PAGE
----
Intro: Media Trackers Announces Series on PolitiFact
Part 1: PolitiFact and the Political Parties
Part 2: PolitiFact and Third-Party Organizations
Part 3: PolitiFact and Talk Radio
Part 4: PolitiFact and Governor Scott Walker
Part 5: Conclusion on PolitiFact
We were unimpressed with the start of the series, but by the conclusion Media Trackers reached solid ground.
Concern over the direction of the series started early:
On the whole, PolitiFact can’t be called completely biased towards conservatives or liberals. By Media Trackers count, PolitiFact has devoted nearly equal ink to conservative/Republican statements as to liberal/Democrat.
The remainder of Part 1 built a comparison between PolitiFact Wisconsin's treatment of state Republican Party statements with those of its Democratic Party counterpart. The number of statements involved was very small (11 combined), but suggested that PolitiFact's editorial focus fixed more on the Democratic Party and doled out harsher ratings.
The second installment focused on the treatment of what Media Trackers calls "third party" organizations. That is, political action groups not directly associated with the political parties.
Media Trackers noted a trend opposite that from part one, albeit the two mini-studies share the problem of small sample size. The conclusion of the second part found Media Trackers on top of a live spoor:
(D)oes PolitiFact lead readers to believe that conservative third-party organizations are less likely to tell the truth? How come the organization that spent the most on negative advertising in the recall elections had just one statement reviewed? Why more scrutiny to Pro-Life groups than Pro-Choice? Why were One Wisconsin Now’s statements reviewed four times more than the MacIver Institute? And what about statements on critical stories such as the denial by Citizen Action of Wisconsin of a connection to Wisconsin Jobs Now!? Why did PolitiFact choose not to tackle that statement?In other words, the selection bias problem at PolitiFact is pretty obvious.
No one expects PolitiFact to be the “be all end all” of watchdog journalism. But when they set themselves up as the judge and jury for all political statements in the state, one has to question how they select stories and why certain groups receive far and away more scrutiny than others.
Part three looked at PolitiFact Wisconsin's treatment of local radio personalities and established Media Trackers' modern day record for small sample size. Conservative Charlie Sykes received two ratings while fellow conservative Mark Belling received one. All three ratings were of the "Pants on Fire" variety. Again, it smells like selection bias.
The fourth installment examined PolitiFact's treatment of Republican governor Scott Walker.
Media Trackers forgave PolitiFact for rating a high number of Walker's statements because of his position of power. Time will reveal the reliability of that measure.
The Media Trackers analysis noted that PolitiFact appeared to go a bit hard on Walker:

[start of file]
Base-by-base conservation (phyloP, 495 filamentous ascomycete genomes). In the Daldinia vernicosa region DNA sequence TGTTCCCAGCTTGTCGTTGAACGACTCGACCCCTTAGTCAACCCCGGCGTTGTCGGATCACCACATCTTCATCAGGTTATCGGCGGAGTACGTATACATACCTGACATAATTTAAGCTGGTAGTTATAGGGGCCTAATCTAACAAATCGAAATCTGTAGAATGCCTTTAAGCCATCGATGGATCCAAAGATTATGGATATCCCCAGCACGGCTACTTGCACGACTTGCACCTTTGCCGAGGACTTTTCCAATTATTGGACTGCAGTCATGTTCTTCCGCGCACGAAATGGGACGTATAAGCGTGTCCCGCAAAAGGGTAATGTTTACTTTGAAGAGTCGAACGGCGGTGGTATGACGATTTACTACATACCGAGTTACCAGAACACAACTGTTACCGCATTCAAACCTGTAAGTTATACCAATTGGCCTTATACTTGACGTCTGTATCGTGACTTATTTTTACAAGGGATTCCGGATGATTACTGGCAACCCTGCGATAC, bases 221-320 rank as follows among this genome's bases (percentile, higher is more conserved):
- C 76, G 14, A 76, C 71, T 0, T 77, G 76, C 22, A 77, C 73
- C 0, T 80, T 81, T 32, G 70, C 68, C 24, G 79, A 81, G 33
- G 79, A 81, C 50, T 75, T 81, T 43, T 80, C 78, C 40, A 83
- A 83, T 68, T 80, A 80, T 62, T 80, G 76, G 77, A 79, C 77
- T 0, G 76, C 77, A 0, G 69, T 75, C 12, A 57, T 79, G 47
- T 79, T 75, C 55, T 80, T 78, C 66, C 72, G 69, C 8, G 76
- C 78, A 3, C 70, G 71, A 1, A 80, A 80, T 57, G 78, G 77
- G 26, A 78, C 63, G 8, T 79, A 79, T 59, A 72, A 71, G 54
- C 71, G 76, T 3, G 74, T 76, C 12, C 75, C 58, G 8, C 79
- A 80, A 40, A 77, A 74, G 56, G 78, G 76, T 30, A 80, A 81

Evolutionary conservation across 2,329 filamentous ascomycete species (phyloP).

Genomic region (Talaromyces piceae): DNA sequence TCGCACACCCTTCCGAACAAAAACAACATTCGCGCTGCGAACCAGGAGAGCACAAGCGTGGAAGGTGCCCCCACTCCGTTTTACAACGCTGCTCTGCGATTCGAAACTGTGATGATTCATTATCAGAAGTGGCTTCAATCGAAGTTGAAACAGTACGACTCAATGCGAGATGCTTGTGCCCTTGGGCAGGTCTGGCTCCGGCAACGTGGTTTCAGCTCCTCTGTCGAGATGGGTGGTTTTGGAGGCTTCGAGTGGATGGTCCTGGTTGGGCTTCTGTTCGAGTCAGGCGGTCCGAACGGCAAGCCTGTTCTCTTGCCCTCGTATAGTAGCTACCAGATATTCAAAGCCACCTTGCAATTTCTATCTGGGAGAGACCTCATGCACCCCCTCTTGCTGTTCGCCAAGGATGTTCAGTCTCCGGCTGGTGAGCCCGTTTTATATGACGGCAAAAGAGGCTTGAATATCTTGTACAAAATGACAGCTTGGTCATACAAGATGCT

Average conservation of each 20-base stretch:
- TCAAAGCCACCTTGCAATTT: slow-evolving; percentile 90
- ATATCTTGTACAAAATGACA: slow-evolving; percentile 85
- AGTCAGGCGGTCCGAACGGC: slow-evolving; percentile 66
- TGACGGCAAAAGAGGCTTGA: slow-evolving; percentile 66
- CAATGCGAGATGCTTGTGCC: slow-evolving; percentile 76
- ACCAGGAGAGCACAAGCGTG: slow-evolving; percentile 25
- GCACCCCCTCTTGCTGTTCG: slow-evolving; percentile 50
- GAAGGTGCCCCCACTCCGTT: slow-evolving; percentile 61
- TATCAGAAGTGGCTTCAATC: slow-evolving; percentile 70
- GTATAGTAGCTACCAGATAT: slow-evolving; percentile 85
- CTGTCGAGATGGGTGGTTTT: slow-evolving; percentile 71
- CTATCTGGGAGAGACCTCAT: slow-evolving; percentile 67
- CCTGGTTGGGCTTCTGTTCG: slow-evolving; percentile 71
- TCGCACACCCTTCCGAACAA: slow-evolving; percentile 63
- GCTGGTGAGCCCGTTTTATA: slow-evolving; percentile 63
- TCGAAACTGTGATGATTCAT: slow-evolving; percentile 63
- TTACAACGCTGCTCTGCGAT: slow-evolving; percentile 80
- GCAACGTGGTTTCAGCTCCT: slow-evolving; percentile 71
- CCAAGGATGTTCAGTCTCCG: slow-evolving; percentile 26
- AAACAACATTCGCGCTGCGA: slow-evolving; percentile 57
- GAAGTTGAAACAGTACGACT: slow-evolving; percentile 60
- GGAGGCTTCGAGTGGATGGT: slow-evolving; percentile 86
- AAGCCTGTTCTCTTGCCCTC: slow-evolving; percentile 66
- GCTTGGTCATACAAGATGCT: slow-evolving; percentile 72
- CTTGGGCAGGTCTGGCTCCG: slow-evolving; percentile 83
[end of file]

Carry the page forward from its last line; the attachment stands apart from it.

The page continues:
It seems that PolitiFact’s burden for truth is a bit higher for Governor Walker than it is for others. Given the “lightening rod” status of Walker, it certainly seems a bit disingenuous to call the Governor’s claim that Wisconsin is “broke” a false claim because he could just layoff workers and raise taxes to fix the deficit. And to say that Walker did not campaign on the reforms found in the Budget Repair Bill is also disingenuous given that the Governor spoke on a number of the reforms he sought, even though he did not spell out the eventual changes to collective bargaining.The anecdotes can add up.
Media Trackers seized on the common thread in its conclusion:
As Media Trackers has shown with this series, PolitiFact arbitrarily applies its scrutiny. Statements from the Democratic Party of Wisconsin have been evaluated seven times to the Republican’s two. Conservative Club For Growth have been examined seven times (three during the recall elections) while We Are Wisconsin was examined just once. Pro-Life groups have been scrutinized twice and never a Pro-Choice group.Sample sizes aside, Media Trackers settles on a conclusion well supported by a huge mass of anecdotal material collected by others. The final installment also refers to Eric Ostermeier's study pointing out PolitiFact's selection bias problem (highlighted at PolitiFact Bias here).
Each of these political groups and officials are putting out an equal number of statements on a myriad of issues every day. If PolitiFact intends to claim the mantle of watchdog journalism by “calling balls and strikes” in the name of “public service,” PolitiFact needs more transparency about how they select their stories and a review of why certain groups and individuals receive more scrutiny than others.
Though the Media Trackers conclusion about PolitiFact isn't exactly groundbreaking, the outfit deserves credit for overcoming its initial stumble and doing an independent examination of its local version of PolitiFact with the conclusion supported on those data.
Jeff adds: It's worth mentioning that PolitiFact Wisconsin is by far the most frequent target of accusations of right-wing bias. We've never found anything that sufficiently corroborates those claims and Media Trackers seems to do a capable job of dispelling that myth.